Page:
February 22, 2024

How a North Texas Family Just Closed on a Home with a 3 Percent Interest Rate – NBC 5 Dallas-Fort Worth

A recent social media post from a North Texas real estate agent got the attention of our NBC 5 Responds team. A new home buyer closed on a house just before the new year, financing it with an interest rate of three percent.

Average 30-year fixed rates are around seven percent on Monday. Read on for how the buyers did it.


When Sara and Terry Diamond set out to buy their first home, they were looking for more space for their family.

“Bigger kitchen, bigger lot,” said Sara Diamond.

They settled on a house in Sanger with a big yard for their kids and financed it with an interest rate of 3.125 percent.

“Anyone I’ve told, close work friends that work next to me and stuff like that, they think I’m lying to them,” said Terry Diamond.

He said, he tells them, “Assumable loan.”


In basic terms, an assumable mortgage means a qualified buyer finances through the seller’s lender and takes over the terms – including the interest rate, payment schedule and loan balance.

Some may think of assumable loans as relic of the 1980s and periods of double-digit interest rates.

The Diamond’s real estate agent, Chasatee Carbaugh, said houses with potentially assumable mortgages get lots of interest in the current market.

“It was a huge selling point,” said Carbaugh. “The reason they chose this home.”

As with any major financial decision, Carbaugh explains there is a list of trade-offs to consider. The buyer would expect to make a bigger down payment. For example, if someone is buying a house for $400,000 and taking over the seller’s assumable mortgage with a $300,000 balance, the buyer would need to cover the $100,000 difference. Carbaugh said it may be doable for buyers who are coming out a home with a lot of equity.

Another important distinction: conventional mortgages are not assumable – other than in specific circumstances like a spouse assuming one in a divorce.

Only certain government-backed VA, FHA or USDA loans can be transferred to a new, qualified buyer.

A non-veteran can assume a VA loan, but the seller should consider their VA entitlement. It would be tied up as long as the buyer keeps the old loan.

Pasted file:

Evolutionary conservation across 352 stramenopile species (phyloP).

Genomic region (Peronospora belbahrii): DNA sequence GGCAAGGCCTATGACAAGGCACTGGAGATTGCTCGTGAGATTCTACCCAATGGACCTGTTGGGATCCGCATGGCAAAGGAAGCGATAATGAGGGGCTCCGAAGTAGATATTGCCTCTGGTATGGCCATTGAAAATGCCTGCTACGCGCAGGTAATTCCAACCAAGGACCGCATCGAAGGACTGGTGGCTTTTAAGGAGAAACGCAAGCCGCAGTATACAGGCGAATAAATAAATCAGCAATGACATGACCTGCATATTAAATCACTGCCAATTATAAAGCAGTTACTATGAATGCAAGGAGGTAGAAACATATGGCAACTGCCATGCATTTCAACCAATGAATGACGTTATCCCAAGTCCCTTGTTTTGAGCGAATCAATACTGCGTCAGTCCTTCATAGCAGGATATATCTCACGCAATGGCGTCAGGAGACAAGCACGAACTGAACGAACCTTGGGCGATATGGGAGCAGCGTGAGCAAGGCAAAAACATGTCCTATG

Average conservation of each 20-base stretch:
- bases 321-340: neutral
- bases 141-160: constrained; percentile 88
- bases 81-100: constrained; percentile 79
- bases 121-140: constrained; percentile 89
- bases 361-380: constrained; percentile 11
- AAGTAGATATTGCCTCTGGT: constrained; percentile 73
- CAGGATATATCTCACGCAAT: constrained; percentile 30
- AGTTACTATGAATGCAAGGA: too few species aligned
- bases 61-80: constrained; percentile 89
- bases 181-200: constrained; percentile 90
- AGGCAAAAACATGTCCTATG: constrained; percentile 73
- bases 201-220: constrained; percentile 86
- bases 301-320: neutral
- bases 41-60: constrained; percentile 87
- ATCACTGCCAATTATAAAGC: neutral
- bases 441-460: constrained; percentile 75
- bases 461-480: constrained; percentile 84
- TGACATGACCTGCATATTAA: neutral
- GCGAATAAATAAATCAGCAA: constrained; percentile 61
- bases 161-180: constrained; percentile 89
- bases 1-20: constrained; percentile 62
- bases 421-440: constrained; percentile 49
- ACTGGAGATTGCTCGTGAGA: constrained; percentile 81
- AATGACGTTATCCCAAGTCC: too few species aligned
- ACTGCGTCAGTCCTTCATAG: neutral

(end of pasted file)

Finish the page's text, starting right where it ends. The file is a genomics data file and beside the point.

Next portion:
With FHA loans, real estate agent and broker Jared Tye points out buyers typically have to pay a mortgage insurance premium or MIP.

“Obviously, you want to weigh each scenario, but it can absolutely make sense to do the assumption,” said Tye.

Buyers would have to meet certain criteria to qualify, factor in other fees and the time it may take to close on the house. The Diamond’s agent said it took the couple a little over 60 days to close on their house.


How would a buyer find a home for sale with an assumable mortgage? NBC 5 looked at real estate websites, adding “assumable” as a key word in the advanced search box. Recently, our search pulled up several North Texas listings that mention assumable mortgages with interest rates of 2.625%, 2.75%, 3.125% and 5.9%.

Tye said this information isn’t always in the marketing, so it helps to know what questions to ask.

“Never hurts to have your agent call and say, hey, what kind of loan do they have on the current house? Let’s see if we can get creative,” Tye said.

Buyers and sellers should read the fine print, do your research and get qualified help.

Tye said a seller would want to ensure the assumption is approved by the lender to confirm they’re not on note if a new owner later defaults.

“We had no idea what an assumable loan was before we dove into this,” Sara Diamond explained.

The family moved in just over a week ago.

“We have a house that we can actually afford, that we can afford to do upgrades to throughout the years because we’re not spending $4,000 a month on a mortgage,” said Terry Diamond.

NBC 5 Responds is committed to researching your concerns and recovering your money. Our goal is to get you answers and, if possible, solutions and a resolution. Call us at 844-5RESPND (844-573-7763) or fill out our customer complaint form.

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